We, too, need the rain. We often just don’t like the clouds. Unless God changes our perspective on the clouds. When we see them bringing refreshing blessings we’re good. But we can only have that perspective with His help.

Lord, help us to view the Dread Clouds from Your perspective. Because of the cross, we are dearly loved by a benevolent, faithful God who grants the courage to trust that the clouds over us bring good and not harm.

Let the rains of blessing come, Lord.  Until then, thank you for patiently enduring and convicting me of my unbelief. How kind You are.

P.S. You can read an article by A.W. Pink that encouraged my heart yesterday on the faithfulness of God here.

You Will Laugh Again

It was late 1998 and I was yet again on my face in my bedroom literally crying out to God for help. So much had changed in my life in recent months and it often felt like the shifting sands beneath my feet would never stabilize. I was tired of being sad.

In the darkness God spoke. I wrote these words in my journal…by faith: “You will laugh again.”

Laugh? I could hardly smile due to the weight of anxiety and sadness that was gripping my heart. When I considered the future I could only see more darkness.

Have you been there? Are you there now?

  • Are your circumstances closing in on you, tempting you to wonder if God really is in control?
  • Are you discouraged over longstanding challenges or tension in cherished relationships? Does it seem like things are too broken to ever get better?
  • Does fear grip your heart? Does it seem at times that God can’t care or that He has somehow lost sight of you?
  • Are you afraid to hope things will change because you don’t want to be disappointed…again?
  • Has it been too long since you really laughed?

You are not alone. 1998 wasn’t the only time in the past 15 years I’ve felt hopeless and found myself face down pleading for God’s help. And last week I found comfort in the reminder that God’s people have struggled throughout history when suffering choked out their faith.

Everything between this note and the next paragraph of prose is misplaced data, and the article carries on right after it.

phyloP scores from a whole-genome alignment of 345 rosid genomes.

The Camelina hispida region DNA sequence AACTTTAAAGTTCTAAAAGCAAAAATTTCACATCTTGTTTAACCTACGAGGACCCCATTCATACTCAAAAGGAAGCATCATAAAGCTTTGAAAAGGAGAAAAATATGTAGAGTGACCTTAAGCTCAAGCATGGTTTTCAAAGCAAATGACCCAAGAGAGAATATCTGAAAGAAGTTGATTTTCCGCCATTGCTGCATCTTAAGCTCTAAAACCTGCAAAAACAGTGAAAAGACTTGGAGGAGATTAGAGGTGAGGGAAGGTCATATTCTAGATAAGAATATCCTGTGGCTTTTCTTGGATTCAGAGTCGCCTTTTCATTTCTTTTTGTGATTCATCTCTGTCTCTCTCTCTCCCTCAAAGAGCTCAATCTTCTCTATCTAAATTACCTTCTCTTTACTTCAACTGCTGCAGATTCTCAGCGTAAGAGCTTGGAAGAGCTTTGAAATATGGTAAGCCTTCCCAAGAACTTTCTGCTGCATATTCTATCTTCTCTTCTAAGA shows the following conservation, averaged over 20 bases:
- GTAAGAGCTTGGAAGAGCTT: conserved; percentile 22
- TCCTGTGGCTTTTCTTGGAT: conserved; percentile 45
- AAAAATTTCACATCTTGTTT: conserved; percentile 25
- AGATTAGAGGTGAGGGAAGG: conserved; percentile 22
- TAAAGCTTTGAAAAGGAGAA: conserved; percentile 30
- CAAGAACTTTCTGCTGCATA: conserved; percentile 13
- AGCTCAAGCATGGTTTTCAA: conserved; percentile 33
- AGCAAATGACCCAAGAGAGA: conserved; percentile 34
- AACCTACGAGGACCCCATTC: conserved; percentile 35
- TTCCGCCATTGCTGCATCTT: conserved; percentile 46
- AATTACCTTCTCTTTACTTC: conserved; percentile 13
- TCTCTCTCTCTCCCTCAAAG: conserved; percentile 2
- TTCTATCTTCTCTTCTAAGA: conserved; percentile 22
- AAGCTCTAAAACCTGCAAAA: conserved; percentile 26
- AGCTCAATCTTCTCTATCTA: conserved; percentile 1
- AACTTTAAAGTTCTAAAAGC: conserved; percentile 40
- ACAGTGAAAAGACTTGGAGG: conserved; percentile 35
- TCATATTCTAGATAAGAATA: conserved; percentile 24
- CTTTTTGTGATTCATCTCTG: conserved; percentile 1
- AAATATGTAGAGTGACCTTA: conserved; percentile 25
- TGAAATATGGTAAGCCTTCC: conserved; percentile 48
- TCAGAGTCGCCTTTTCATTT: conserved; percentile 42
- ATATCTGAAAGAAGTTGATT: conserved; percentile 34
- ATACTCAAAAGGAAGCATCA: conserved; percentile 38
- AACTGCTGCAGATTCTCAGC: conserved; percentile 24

In my study of the Book of Exodus I’m seeing God’s tender love and patience with His ever-drifting children — and some of the freshness of His word is because of the difficulties through which I’ve walked in the past decade plus. When Moses heeded God’s call to return to Egypt, he went to the leaders of enslaved Israel to tell them about God’s plan of deliverance. Did they begin leaping and praising God for finally hearing their cries?  No. Their surprising response (note Exodus 6:9) to such incredible news reveals issues in their hearts to which I can relate:

“They would not accept the hope offered because of their ‘broken spirit and hard labor.’ Consumed with the darkness of their present circumstances, they [like I have done!] failed to appreciate the light of truth about their future. Nevertheless, their lack of faith did not affect the promises God had already made to them” (Women’s Evangelical Commentary).

I know this to be true for two reasons.

First, because God did fulfill His promises to Israel. He gave them a deliverer (Moses) who led them out of slavery by a powerful display of His sovereign control over both nature and the hearts of men (in the form of things like frogs, gnats and blood stained water). He provided for them in the desert — even when they were rebellious idolaters — and led them into a land “flowing with milk and honey.”

But, second, I know that unbelief doesn’t disqualify believers from receiving God’s promises because the deliverer of His people then pointed to The Deliverer to come. Jesus Christ led me out of slavery to my sin by dying in my place and then being raised from the dead to prove His sacrifice had been effective to declare me not guilty. Even when I have been “consumed with the darkness of [my] present circumstances” He has patiently endured my weariness and unbelief to prove His faithfulness time after time.

God was faithful and I eventually started laughing again.

If you are walking through dark times, you also have a Deliverer. If you’re a Christian, He’s here to say, “I am with you. Hold on to My promises. I will never leave you and I will always do what I say I will do. My faithfulness does not depend on your ability to trust Me, but on my eternal character and unfailing love.”

(And if you’re not a Christian, certainly He is pursuing you or you wouldn’t be reading this blog.  Even if someone sent this to you, I pray you are comforted by the knowledge that God sees and wants to help you.)

Whatever is going on in your life, you’re not alone. And your circumstances, though hard, don’t mean you won’t laugh again.

The Israelites were so weary and discouraged they couldn’t muster the faith to believe help had come when he was standing right in front of them. Isn’t it good to know that even though your Deliverer is living right inside of you His purposes won’t be thwarted by your inability to trust Him right now?

I will go through tough times again. I will be tempted to doubt God’s control and care again. But I will also be the recipient of His love; patience; conviction; strength; and fulfilled promises.

Again.